Sian Powell - May 19, 2008
THE NSW Government is charging traumatised families thousands of dollars to bring convicted relatives back to Australia - a cost-recovery measure that has infuriated the Rudd Government.
Under the NSW prisoner transfer policy, the families of people convicted overseas who want to serve the remainder of their jail terms in a state prison must pay for a police escort's airfare and accommodation.
The parents of convicted drug smuggler Rachel Diaz, a 20-year-old Australian jailed in Hong Kong, are among those who cannot afford the $10,043 charge to bring their daughter home to serve the rest of her jail sentence in Sydney.
Arrested as a 17-year-old, Diaz has already been imprisoned for three years, and with good behaviour she could be released in late 2010.
But her parents worry she cannot survive that long.
Her cellmate committed suicide, and Diaz is now an emotional wreck, medicated and frequently in tears. Her family says she was hospitalised earlier this month because she had a panic attack.
According to police reports, Diaz willingly testified against her two co-accused in Sydney last year, even though she was warned of possible reprisals.
Federal MP Daryl Melham condemned the NSW policy as "mean-spirited and counter-productive".
He said Diaz had potentially saved the NSW Government as much as $1 million in trial costs, because her co-accused had pleaded guilty following her testimony. "How can you treat someone who co-operates with the police like this and expect co-operation in the future?" Mr Melham asked.
Diaz's parents, Ferdinand and Agnes, are constituents of Mr Melham, and he said they were already deeply in debt because they thought it best for Agnes to live in Hong Kong for a year to be close to their daughter.
The Diazes now want their daughter back in Australia so they can visit her in prison and provide her with some emotional support and comfort. But Ferdinand Diaz said he could not afford the upfront payment the NSW Government had demanded for the police escort's travel costs.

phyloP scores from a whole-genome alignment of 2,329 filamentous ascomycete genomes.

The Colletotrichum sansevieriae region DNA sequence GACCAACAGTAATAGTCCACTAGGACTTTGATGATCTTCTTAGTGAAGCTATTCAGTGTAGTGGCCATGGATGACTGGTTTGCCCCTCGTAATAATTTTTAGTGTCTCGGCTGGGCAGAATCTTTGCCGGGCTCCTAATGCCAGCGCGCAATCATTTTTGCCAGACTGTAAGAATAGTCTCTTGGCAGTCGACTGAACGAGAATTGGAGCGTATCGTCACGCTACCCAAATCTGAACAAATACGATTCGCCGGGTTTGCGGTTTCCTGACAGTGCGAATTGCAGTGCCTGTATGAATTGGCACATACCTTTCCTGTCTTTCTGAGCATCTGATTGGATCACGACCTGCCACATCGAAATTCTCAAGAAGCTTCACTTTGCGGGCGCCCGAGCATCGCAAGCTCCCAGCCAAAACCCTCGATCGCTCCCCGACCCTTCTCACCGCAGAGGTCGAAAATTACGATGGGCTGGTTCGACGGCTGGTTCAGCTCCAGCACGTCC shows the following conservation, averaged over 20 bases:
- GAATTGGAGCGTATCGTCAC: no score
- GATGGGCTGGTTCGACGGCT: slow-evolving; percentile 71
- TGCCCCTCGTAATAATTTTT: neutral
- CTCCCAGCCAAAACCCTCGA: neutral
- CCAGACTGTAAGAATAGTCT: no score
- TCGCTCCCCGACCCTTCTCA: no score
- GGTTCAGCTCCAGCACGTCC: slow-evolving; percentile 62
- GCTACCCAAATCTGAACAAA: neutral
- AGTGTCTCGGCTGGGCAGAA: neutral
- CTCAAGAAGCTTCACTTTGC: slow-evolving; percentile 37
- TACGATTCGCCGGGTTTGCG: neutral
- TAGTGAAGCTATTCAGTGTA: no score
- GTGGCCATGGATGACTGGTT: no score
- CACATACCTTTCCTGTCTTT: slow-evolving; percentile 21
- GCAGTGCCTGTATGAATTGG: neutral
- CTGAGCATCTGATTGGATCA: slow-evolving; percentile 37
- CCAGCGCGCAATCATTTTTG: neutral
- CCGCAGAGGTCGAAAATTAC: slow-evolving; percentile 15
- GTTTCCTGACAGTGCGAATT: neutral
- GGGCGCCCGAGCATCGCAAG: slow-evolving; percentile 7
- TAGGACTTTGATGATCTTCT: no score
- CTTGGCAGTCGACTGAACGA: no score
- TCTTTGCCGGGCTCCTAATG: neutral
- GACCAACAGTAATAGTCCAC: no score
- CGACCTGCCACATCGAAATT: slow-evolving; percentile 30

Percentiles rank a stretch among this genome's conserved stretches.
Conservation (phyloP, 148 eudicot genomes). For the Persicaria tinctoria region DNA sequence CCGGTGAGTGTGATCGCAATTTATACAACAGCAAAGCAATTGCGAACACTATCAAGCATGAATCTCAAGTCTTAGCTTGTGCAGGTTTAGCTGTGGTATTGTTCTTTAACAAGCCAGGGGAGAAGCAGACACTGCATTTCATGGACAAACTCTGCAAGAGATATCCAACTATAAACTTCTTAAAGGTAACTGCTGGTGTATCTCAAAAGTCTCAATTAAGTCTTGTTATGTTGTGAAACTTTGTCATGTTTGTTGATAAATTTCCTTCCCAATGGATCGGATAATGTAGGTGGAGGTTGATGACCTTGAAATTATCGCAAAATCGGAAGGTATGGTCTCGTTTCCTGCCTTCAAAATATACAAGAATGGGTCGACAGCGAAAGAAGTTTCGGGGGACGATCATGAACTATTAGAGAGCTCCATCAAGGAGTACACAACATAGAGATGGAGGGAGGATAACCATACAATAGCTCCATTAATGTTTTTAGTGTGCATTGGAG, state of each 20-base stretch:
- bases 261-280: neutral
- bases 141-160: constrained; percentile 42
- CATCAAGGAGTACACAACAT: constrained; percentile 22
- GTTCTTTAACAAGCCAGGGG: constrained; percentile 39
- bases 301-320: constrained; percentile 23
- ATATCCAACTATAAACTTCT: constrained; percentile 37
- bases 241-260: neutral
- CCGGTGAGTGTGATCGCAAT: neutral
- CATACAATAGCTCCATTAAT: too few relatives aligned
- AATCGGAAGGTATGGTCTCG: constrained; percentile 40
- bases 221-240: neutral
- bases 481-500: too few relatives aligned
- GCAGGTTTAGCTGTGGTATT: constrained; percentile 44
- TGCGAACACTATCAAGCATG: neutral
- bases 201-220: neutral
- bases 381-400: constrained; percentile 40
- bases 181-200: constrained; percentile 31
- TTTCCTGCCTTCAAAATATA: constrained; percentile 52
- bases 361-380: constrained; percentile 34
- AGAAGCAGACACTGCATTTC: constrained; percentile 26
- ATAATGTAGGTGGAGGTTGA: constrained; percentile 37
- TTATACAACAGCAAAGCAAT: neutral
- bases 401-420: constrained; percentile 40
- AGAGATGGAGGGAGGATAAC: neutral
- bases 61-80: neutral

"At the moment I'm just not in the position to afford it," said Mr Diaz, who works as a salesmen to support his wife and his two sons, aged 16 and seven.
He said he could pay the $10,000 off in instalments, but the offer had been rejected by the NSW Government.
Troubled and depressed, when she was 17, Rachel accepted a "free" shopping trip in Hong Kong and sneaked away from the Diaz family home in Sydney's outer suburbs. In Hong Kong she tried to back out of the heroin-smuggling deal, Mr Diaz said, but she was arrested and convicted.
Foreign Prisoner Support Service advocate Kay Danes said she had received a couple of offers of assistance for Diaz from members of the public.
"Now more than ever, it's absolutely imperative that the Australian Government moves to get this poor kid home," Ms Danes said.
"Her father is close to tears every time I speak to him. It's absolutely horrific to watch a family go through this. Let's hope the public shows a bit of compassion in this case."
A spokeswoman for federal Home Affairs Minister Bob Debus said no other state or territory charged cost-recovery fees to bring prisoners home.
"The minister doesn't believe it's in the spirit of the treaty," the spokeswoman said.
But a spokeswoman for NSW Attorney-General John Hatzistergos defended the policy.
"These matters are considered on a case-by-case basis, but generally the state Government does not think it is reasonable for NSW taxpayers to have to pay to transport Australians who have been convicted of crimes overseas back to prisons in NSW," she said.